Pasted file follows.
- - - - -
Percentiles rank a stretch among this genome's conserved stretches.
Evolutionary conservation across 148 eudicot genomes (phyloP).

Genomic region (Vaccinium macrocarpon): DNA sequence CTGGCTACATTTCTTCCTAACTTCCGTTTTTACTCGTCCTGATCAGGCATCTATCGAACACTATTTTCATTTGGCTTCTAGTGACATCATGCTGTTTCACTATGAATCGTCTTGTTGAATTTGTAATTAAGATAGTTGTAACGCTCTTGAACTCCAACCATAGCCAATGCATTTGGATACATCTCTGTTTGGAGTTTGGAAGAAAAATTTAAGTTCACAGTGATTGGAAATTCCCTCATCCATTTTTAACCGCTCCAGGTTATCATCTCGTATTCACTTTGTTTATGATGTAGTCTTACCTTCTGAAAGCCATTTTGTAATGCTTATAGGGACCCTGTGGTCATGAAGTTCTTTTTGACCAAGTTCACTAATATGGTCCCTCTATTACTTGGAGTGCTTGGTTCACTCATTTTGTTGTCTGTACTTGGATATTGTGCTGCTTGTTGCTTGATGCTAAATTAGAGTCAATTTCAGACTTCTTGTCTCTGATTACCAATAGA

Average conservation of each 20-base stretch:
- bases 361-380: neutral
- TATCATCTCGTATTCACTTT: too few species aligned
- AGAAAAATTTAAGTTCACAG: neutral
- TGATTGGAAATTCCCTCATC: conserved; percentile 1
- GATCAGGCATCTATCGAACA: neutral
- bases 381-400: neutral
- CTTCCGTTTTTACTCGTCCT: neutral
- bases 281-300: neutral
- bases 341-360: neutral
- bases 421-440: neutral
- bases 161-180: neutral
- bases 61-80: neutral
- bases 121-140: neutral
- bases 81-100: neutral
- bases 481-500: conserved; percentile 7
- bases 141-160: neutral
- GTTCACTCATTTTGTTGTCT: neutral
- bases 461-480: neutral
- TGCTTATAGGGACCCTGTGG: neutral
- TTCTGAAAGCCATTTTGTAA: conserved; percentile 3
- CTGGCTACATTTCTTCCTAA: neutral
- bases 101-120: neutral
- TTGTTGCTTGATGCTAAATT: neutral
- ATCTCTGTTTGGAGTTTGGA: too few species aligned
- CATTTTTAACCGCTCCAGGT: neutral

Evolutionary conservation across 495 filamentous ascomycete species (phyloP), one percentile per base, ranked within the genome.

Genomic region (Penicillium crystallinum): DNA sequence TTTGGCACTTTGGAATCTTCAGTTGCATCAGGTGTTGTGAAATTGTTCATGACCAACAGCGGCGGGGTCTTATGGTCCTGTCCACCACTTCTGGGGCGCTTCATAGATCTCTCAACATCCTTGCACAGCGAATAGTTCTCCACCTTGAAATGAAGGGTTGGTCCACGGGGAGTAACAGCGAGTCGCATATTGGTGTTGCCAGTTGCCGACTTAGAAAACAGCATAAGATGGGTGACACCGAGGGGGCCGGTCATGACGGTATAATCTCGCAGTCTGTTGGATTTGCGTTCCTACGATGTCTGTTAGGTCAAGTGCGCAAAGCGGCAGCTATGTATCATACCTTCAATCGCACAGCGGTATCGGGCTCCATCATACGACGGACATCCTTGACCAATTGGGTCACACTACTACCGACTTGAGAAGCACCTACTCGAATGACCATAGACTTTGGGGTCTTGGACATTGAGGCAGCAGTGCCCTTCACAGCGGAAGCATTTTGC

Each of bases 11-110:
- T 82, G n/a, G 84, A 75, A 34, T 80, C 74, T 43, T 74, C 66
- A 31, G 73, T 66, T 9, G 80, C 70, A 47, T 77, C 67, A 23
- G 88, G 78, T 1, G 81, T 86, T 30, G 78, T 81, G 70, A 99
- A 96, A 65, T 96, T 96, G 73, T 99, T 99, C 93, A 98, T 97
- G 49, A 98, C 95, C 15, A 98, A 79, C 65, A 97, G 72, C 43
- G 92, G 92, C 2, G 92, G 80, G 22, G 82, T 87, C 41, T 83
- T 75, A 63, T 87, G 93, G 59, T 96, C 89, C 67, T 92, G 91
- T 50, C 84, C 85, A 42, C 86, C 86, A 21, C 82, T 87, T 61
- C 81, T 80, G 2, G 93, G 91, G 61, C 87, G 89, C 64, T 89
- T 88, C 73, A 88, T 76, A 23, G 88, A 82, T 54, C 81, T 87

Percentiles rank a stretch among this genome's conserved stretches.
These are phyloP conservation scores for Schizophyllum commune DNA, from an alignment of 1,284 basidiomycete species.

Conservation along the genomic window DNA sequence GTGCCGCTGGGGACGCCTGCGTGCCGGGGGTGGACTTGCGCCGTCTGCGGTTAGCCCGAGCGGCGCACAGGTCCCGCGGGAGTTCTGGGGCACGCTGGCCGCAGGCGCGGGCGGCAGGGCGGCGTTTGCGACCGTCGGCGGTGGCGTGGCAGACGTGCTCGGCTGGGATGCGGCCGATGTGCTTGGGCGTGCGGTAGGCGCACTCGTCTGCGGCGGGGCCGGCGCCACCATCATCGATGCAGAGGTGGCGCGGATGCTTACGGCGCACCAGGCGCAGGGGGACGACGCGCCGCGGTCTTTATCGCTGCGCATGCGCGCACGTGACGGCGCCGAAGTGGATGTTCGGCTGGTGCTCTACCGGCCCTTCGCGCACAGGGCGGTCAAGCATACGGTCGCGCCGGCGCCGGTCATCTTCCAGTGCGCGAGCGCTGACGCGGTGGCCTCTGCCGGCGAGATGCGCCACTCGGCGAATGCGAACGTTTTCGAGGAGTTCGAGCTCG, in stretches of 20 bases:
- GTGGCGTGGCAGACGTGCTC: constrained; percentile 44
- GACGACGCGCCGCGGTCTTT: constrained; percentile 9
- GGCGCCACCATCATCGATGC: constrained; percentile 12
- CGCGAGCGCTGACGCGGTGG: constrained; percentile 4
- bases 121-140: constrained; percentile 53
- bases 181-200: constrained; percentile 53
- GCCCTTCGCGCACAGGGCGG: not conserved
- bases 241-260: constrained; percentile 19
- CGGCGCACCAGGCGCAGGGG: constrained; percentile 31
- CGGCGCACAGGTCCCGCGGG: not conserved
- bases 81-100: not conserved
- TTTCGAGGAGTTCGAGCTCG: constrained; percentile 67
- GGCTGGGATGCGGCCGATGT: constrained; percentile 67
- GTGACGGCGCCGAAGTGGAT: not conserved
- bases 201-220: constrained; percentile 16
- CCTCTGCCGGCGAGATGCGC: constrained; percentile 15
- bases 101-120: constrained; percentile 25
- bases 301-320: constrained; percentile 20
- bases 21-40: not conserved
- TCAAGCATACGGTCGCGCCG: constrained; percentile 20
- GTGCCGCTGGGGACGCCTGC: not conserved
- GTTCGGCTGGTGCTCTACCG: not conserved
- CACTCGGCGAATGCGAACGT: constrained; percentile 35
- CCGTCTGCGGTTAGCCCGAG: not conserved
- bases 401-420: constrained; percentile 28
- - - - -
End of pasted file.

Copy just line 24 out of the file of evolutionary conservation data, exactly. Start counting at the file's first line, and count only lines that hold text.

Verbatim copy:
- TTCTGAAAGCCATTTTGTAA: conserved; percentile 3